Green Butter Beans

She waved the rockmelon in front of the man in the apron like it was a weapon. “Excuse me,” she said imperiously, “where is this from?”
The man in the apron, who looked well-used to dealing with questions delivered in this manner, smiled kindly at her and said, “Australia, madam”.
“Thank goodness,” she said, sweeping past me as if I was a carton of bruised apples. “As long as it’s not from Argentina or somewhere.”
I looked at the man in the apron and we shared a moment of amused complicity. Then I went and gathered up a bagful of illicit round beans – also from Australia – and put them in my basket with some olives from Greece and some lettuces from up the coast. Like Mrs Rockmelon, I try very hard not to buy any imported fruit and vegetables but it’s hard staying on the straight and narrow.
The beans we are buying at the moment are stupidly expensive and I hate to think when they were picked, but once you’ve tried them like this you’ll be buying them too. Unless, of course, you do live in Australia, in which case you are probably craving something grown somewhere else.

Green beans with butter
This isn’t really a recipe, more an admition of guilt. All you do is blanch some green beans (which you have diligently topped and tailed, if you are me, but not if you’re my husband), then drop a good tablespoon or so of unsalted butter into the pot. Let it melt and grind over lots of salt and pepper. Eat immediately. Use olive oil if you’re not eating these straight away because as lovely as butter is, it’s not so good when congealed.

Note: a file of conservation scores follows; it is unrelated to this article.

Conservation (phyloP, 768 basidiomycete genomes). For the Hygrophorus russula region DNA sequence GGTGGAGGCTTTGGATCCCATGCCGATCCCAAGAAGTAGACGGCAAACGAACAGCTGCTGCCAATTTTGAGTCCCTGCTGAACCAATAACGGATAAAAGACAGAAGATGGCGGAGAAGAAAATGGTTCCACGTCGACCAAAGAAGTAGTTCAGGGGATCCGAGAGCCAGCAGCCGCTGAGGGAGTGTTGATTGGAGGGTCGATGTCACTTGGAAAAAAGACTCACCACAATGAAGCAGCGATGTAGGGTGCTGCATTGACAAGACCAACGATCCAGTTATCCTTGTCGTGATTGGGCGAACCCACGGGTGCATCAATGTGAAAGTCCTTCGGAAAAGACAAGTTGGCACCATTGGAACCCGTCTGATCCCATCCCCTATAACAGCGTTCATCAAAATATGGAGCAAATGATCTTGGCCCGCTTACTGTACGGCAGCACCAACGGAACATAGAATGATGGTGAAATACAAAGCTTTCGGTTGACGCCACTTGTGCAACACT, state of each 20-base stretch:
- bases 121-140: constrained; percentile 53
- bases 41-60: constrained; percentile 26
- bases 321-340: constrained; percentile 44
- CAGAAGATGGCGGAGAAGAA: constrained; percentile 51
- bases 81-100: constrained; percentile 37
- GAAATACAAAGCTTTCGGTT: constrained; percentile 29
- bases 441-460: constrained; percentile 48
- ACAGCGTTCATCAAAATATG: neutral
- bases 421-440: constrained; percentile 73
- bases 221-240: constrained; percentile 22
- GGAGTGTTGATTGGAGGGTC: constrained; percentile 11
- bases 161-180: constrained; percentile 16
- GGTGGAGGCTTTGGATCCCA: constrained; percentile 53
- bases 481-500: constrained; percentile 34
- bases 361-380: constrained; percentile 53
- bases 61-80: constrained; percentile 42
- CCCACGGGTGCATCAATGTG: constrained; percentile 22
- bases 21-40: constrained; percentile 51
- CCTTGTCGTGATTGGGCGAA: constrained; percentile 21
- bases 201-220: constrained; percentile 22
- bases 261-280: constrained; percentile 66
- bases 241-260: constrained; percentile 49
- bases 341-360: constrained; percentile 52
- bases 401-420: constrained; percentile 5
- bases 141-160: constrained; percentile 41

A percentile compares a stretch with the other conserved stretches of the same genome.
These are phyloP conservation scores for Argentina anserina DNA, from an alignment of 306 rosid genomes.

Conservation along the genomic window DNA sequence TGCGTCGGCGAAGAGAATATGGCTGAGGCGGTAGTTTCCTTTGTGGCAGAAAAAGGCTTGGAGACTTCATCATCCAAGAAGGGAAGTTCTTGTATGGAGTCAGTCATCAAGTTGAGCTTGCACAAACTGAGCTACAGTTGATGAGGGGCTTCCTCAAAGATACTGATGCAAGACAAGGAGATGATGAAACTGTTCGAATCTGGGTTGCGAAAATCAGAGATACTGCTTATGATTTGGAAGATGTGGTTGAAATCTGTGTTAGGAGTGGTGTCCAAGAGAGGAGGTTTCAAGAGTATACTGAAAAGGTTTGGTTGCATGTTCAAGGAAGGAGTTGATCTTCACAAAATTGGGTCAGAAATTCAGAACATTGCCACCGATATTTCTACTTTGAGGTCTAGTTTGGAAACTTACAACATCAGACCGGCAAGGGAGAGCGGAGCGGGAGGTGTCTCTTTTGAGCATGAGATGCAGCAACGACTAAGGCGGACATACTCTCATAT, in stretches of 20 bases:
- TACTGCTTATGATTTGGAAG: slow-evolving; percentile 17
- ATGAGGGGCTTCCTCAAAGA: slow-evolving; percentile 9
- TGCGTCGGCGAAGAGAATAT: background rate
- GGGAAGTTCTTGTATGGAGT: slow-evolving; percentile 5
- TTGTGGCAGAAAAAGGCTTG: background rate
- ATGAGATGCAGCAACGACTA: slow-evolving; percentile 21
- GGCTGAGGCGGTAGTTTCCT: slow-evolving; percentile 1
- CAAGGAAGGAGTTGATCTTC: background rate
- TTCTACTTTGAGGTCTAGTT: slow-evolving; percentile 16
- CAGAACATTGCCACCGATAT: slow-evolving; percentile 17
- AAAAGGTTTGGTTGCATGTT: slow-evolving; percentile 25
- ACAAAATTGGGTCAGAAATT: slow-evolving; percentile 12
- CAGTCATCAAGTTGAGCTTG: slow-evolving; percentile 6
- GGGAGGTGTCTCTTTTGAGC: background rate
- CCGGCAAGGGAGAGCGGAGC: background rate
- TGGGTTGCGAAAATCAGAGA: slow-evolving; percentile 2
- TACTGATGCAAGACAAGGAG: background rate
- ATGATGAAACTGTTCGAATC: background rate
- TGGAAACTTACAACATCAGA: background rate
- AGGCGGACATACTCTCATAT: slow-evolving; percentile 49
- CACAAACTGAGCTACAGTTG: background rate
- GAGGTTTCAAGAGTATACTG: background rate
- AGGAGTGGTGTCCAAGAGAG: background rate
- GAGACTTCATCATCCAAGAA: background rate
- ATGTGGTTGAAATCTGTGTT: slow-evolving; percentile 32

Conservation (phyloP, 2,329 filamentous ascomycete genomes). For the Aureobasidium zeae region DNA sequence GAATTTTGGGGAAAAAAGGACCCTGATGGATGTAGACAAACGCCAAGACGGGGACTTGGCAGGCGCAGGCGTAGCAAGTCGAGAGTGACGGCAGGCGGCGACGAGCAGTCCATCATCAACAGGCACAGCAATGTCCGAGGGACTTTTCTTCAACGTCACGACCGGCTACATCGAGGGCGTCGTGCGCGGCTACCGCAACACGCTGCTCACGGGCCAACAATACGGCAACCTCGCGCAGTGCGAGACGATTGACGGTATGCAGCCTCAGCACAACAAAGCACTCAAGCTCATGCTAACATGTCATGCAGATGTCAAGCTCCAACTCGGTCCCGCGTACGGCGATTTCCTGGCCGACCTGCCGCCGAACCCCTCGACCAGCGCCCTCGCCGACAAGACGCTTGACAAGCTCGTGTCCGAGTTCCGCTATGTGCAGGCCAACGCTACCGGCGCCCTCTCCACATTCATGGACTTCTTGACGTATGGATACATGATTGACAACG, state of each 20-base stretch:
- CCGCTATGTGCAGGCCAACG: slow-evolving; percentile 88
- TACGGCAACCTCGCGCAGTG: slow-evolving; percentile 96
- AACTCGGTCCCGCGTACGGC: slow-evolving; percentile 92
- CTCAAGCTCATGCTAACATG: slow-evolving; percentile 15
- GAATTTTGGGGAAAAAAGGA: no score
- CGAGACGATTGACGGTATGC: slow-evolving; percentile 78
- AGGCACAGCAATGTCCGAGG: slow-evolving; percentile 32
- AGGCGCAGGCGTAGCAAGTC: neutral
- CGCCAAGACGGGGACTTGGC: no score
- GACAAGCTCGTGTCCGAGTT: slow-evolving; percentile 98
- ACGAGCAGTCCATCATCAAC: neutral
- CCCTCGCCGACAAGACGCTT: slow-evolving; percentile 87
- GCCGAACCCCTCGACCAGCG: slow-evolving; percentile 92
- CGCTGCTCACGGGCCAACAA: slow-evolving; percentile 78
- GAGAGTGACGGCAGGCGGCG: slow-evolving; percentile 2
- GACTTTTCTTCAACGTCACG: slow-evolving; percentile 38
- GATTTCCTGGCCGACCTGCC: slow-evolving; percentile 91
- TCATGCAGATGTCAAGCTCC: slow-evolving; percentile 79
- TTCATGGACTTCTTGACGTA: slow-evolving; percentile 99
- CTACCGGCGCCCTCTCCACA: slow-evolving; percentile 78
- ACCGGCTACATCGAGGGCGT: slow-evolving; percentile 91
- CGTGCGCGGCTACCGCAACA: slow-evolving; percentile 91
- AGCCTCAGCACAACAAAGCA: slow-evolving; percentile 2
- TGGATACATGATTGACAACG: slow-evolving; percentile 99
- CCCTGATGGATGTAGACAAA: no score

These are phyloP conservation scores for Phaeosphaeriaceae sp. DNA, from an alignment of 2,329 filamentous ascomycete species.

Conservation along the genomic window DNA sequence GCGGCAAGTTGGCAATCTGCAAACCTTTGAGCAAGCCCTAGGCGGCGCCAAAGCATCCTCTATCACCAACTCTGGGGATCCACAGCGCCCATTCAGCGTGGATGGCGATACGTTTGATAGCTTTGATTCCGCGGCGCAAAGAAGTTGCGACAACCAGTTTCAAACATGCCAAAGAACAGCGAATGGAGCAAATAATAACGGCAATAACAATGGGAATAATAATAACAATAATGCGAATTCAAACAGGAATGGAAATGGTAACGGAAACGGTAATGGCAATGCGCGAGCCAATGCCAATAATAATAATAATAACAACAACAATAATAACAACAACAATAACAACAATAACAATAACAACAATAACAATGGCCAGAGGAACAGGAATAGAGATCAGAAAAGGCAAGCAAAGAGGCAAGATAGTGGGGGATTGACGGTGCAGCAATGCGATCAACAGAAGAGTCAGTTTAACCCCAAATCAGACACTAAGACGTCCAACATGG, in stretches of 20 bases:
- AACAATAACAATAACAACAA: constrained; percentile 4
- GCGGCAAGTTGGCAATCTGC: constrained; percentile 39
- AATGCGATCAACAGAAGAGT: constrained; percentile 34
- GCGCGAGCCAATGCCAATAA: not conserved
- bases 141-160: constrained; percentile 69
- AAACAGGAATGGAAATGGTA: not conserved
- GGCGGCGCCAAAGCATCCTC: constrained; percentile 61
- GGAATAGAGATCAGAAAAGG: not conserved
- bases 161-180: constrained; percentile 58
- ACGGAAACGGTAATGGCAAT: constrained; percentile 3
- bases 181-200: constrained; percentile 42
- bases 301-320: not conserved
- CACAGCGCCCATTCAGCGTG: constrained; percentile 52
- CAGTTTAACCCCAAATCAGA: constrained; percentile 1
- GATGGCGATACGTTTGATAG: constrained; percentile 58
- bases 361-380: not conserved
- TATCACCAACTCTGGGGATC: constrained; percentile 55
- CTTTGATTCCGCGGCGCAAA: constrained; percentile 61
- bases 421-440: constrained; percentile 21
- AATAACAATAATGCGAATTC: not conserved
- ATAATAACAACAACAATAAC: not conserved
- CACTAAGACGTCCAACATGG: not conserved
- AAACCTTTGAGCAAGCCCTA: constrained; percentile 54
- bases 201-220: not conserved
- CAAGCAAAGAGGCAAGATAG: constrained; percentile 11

Are you guilty of breaching the 100-mile barrier when it comes to food? What’s your favourite out-of-season treat?



  1. October 10, 2012 / 12:19 am

    I have been cooking this for years, I toss the butter until it becomes a delicious green sauce and it makes the beans thoroughly delicious 🙂

  2. October 10, 2012 / 2:29 am

    I just bought a pomegranate from America. Can't resist those wet, tart crunchy seeds on a garden salad.

    My green bean seeds have just popped their heads up out of the potting mix. When they are ready to pick I'll give you a potful to ease your guilt.

  3. October 10, 2012 / 6:09 pm

    Oh the shame – breaking the locavore rules. I really do resist fresh vege from overseas which is stupid because my pantry is full of tinned goods that are imported not to mention all the spices and other goodies. Go figure :o)

  4. October 14, 2012 / 5:55 am

    All sorts of goodies from Sabato which I rationalise by trying to by veg & fruit locally….except for bananas & pineapple but I do try for Fairtrade 🙂

  5. October 14, 2012 / 5:55 am

    All sorts of goodies from Sabato which I rationalise by trying to by veg & fruit locally….except for bananas & pineapple but I do try for Fairtrade 🙂

  6. October 16, 2012 / 5:27 am

    i try to eat locally to support our farmers (hello from tasmania)but last week i was faced with the choice of chinese garlic or spanish garlic. not a local in sight. hola! – i chose spanish as i'd read something scary about contaminated chinese soil.

  7. November 14, 2012 / 3:40 am

    It can be quite a dilemna, can't it. I try it pretty hard to keep it local for fresh veg and fruit, but I do make an exception for the occasional tropical fruit treats (mango, pineapple, papaya) as I rationalise that they're things we don't produce in NZ anyway. And I do have to confess to other imports like olives, tinned beans and chickpeas, parmesan, etc.

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